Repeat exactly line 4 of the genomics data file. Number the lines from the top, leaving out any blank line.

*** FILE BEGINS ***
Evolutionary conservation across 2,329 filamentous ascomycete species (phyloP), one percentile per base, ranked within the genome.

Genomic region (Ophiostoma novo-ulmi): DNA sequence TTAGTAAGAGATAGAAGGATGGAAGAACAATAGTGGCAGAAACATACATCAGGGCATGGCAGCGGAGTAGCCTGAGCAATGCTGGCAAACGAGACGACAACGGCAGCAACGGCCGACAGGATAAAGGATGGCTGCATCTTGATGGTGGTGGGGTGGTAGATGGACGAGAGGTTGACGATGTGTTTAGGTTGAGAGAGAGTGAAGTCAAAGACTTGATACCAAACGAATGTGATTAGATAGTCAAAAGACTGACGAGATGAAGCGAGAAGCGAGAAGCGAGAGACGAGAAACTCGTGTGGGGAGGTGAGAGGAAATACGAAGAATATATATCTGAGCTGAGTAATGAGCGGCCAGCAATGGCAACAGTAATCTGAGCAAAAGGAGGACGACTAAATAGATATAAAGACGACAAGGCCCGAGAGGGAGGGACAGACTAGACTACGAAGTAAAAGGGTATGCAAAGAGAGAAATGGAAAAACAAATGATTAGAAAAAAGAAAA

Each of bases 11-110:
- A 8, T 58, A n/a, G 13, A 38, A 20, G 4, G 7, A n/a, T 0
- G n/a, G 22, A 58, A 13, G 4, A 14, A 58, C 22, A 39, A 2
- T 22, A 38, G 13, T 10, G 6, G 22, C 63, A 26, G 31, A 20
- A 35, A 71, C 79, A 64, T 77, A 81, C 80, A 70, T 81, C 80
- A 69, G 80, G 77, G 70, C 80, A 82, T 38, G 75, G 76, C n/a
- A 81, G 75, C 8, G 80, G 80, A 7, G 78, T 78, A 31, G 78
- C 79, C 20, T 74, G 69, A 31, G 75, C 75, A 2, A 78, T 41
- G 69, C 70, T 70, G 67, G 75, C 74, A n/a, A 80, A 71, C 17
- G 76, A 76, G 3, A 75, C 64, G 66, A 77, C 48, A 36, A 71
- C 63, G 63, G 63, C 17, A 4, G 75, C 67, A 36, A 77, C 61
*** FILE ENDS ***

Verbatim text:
- A 8, T 58, A n/a, G 13, A 38, A 20, G 4, G 7, A n/a, T 0